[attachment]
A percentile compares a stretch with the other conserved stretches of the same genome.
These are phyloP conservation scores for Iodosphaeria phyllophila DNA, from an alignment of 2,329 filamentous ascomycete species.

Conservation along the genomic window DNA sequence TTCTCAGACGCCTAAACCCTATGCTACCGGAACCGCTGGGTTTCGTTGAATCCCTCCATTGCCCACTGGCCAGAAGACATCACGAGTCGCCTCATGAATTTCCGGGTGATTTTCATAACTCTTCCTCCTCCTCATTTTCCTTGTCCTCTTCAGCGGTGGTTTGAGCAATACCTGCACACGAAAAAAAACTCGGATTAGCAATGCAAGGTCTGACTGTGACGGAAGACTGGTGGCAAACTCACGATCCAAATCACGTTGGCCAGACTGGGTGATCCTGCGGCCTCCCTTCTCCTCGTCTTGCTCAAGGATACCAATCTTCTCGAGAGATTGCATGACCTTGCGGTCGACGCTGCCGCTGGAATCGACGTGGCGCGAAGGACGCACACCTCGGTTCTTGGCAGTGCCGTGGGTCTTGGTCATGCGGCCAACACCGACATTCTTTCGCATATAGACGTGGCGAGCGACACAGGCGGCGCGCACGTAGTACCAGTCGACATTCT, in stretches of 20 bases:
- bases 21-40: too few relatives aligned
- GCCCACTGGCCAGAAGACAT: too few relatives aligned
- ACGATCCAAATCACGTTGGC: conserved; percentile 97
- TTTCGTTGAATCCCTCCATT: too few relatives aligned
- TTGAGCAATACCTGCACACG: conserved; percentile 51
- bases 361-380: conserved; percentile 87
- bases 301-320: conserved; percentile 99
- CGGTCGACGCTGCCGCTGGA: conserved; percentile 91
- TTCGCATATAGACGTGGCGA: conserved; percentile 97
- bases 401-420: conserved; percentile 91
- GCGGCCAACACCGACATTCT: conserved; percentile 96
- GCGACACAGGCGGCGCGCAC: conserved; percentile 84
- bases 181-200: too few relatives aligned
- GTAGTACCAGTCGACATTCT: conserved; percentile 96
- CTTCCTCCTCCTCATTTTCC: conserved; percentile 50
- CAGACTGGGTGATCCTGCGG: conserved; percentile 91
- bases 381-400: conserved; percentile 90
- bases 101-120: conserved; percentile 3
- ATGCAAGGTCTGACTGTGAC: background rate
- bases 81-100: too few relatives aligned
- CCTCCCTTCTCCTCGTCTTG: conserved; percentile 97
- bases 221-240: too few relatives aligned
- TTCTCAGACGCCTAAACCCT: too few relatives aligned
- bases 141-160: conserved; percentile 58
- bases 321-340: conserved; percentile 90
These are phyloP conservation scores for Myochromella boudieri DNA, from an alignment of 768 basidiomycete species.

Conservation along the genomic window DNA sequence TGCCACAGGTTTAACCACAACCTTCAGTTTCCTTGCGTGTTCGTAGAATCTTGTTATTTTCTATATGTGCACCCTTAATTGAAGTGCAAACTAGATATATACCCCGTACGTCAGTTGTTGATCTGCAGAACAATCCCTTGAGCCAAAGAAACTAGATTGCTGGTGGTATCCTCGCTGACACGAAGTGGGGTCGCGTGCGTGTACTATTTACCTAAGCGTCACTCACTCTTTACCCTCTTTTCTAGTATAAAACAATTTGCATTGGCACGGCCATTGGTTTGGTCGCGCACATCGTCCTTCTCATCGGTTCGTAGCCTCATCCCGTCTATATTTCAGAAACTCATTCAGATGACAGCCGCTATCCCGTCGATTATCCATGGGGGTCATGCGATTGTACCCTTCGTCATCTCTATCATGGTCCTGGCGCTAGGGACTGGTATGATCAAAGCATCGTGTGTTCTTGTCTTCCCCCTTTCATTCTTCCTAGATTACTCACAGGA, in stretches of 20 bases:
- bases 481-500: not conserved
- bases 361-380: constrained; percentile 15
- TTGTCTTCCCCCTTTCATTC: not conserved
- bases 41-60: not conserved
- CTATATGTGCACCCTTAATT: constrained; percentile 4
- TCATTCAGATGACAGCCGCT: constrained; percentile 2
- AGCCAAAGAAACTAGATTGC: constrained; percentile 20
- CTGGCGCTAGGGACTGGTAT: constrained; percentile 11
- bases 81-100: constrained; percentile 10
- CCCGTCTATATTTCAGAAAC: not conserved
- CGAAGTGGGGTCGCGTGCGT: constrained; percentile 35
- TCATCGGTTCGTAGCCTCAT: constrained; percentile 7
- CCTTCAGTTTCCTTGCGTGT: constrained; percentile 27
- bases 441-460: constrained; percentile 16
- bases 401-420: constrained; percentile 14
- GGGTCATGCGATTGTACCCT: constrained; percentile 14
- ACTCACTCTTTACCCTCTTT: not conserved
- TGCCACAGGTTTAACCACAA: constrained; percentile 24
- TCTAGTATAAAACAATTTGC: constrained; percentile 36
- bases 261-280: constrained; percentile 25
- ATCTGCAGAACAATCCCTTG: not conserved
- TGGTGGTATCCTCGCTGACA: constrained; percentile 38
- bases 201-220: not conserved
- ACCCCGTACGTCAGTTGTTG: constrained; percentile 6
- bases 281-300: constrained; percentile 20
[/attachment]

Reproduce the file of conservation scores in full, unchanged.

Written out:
A percentile compares a stretch with the other conserved stretches of the same genome.
These are phyloP conservation scores for Iodosphaeria phyllophila DNA, from an alignment of 2,329 filamentous ascomycete species.

Conservation along the genomic window DNA sequence TTCTCAGACGCCTAAACCCTATGCTACCGGAACCGCTGGGTTTCGTTGAATCCCTCCATTGCCCACTGGCCAGAAGACATCACGAGTCGCCTCATGAATTTCCGGGTGATTTTCATAACTCTTCCTCCTCCTCATTTTCCTTGTCCTCTTCAGCGGTGGTTTGAGCAATACCTGCACACGAAAAAAAACTCGGATTAGCAATGCAAGGTCTGACTGTGACGGAAGACTGGTGGCAAACTCACGATCCAAATCACGTTGGCCAGACTGGGTGATCCTGCGGCCTCCCTTCTCCTCGTCTTGCTCAAGGATACCAATCTTCTCGAGAGATTGCATGACCTTGCGGTCGACGCTGCCGCTGGAATCGACGTGGCGCGAAGGACGCACACCTCGGTTCTTGGCAGTGCCGTGGGTCTTGGTCATGCGGCCAACACCGACATTCTTTCGCATATAGACGTGGCGAGCGACACAGGCGGCGCGCACGTAGTACCAGTCGACATTCT, in stretches of 20 bases:
- bases 21-40: too few relatives aligned
- GCCCACTGGCCAGAAGACAT: too few relatives aligned
- ACGATCCAAATCACGTTGGC: conserved; percentile 97
- TTTCGTTGAATCCCTCCATT: too few relatives aligned
- TTGAGCAATACCTGCACACG: conserved; percentile 51
- bases 361-380: conserved; percentile 87
- bases 301-320: conserved; percentile 99
- CGGTCGACGCTGCCGCTGGA: conserved; percentile 91
- TTCGCATATAGACGTGGCGA: conserved; percentile 97
- bases 401-420: conserved; percentile 91
- GCGGCCAACACCGACATTCT: conserved; percentile 96
- GCGACACAGGCGGCGCGCAC: conserved; percentile 84
- bases 181-200: too few relatives aligned
- GTAGTACCAGTCGACATTCT: conserved; percentile 96
- CTTCCTCCTCCTCATTTTCC: conserved; percentile 50
- CAGACTGGGTGATCCTGCGG: conserved; percentile 91
- bases 381-400: conserved; percentile 90
- bases 101-120: conserved; percentile 3
- ATGCAAGGTCTGACTGTGAC: background rate
- bases 81-100: too few relatives aligned
- CCTCCCTTCTCCTCGTCTTG: conserved; percentile 97
- bases 221-240: too few relatives aligned
- TTCTCAGACGCCTAAACCCT: too few relatives aligned
- bases 141-160: conserved; percentile 58
- bases 321-340: conserved; percentile 90
These are phyloP conservation scores for Myochromella boudieri DNA, from an alignment of 768 basidiomycete species.

Conservation along the genomic window DNA sequence TGCCACAGGTTTAACCACAACCTTCAGTTTCCTTGCGTGTTCGTAGAATCTTGTTATTTTCTATATGTGCACCCTTAATTGAAGTGCAAACTAGATATATACCCCGTACGTCAGTTGTTGATCTGCAGAACAATCCCTTGAGCCAAAGAAACTAGATTGCTGGTGGTATCCTCGCTGACACGAAGTGGGGTCGCGTGCGTGTACTATTTACCTAAGCGTCACTCACTCTTTACCCTCTTTTCTAGTATAAAACAATTTGCATTGGCACGGCCATTGGTTTGGTCGCGCACATCGTCCTTCTCATCGGTTCGTAGCCTCATCCCGTCTATATTTCAGAAACTCATTCAGATGACAGCCGCTATCCCGTCGATTATCCATGGGGGTCATGCGATTGTACCCTTCGTCATCTCTATCATGGTCCTGGCGCTAGGGACTGGTATGATCAAAGCATCGTGTGTTCTTGTCTTCCCCCTTTCATTCTTCCTAGATTACTCACAGGA, in stretches of 20 bases:
- bases 481-500: not conserved
- bases 361-380: constrained; percentile 15
- TTGTCTTCCCCCTTTCATTC: not conserved
- bases 41-60: not conserved
- CTATATGTGCACCCTTAATT: constrained; percentile 4
- TCATTCAGATGACAGCCGCT: constrained; percentile 2
- AGCCAAAGAAACTAGATTGC: constrained; percentile 20
- CTGGCGCTAGGGACTGGTAT: constrained; percentile 11
- bases 81-100: constrained; percentile 10
- CCCGTCTATATTTCAGAAAC: not conserved
- CGAAGTGGGGTCGCGTGCGT: constrained; percentile 35
- TCATCGGTTCGTAGCCTCAT: constrained; percentile 7
- CCTTCAGTTTCCTTGCGTGT: constrained; percentile 27
- bases 441-460: constrained; percentile 16
- bases 401-420: constrained; percentile 14
- GGGTCATGCGATTGTACCCT: constrained; percentile 14
- ACTCACTCTTTACCCTCTTT: not conserved
- TGCCACAGGTTTAACCACAA: constrained; percentile 24
- TCTAGTATAAAACAATTTGC: constrained; percentile 36
- bases 261-280: constrained; percentile 25
- ATCTGCAGAACAATCCCTTG: not conserved
- TGGTGGTATCCTCGCTGACA: constrained; percentile 38
- bases 201-220: not conserved
- ACCCCGTACGTCAGTTGTTG: constrained; percentile 6
- bases 281-300: constrained; percentile 20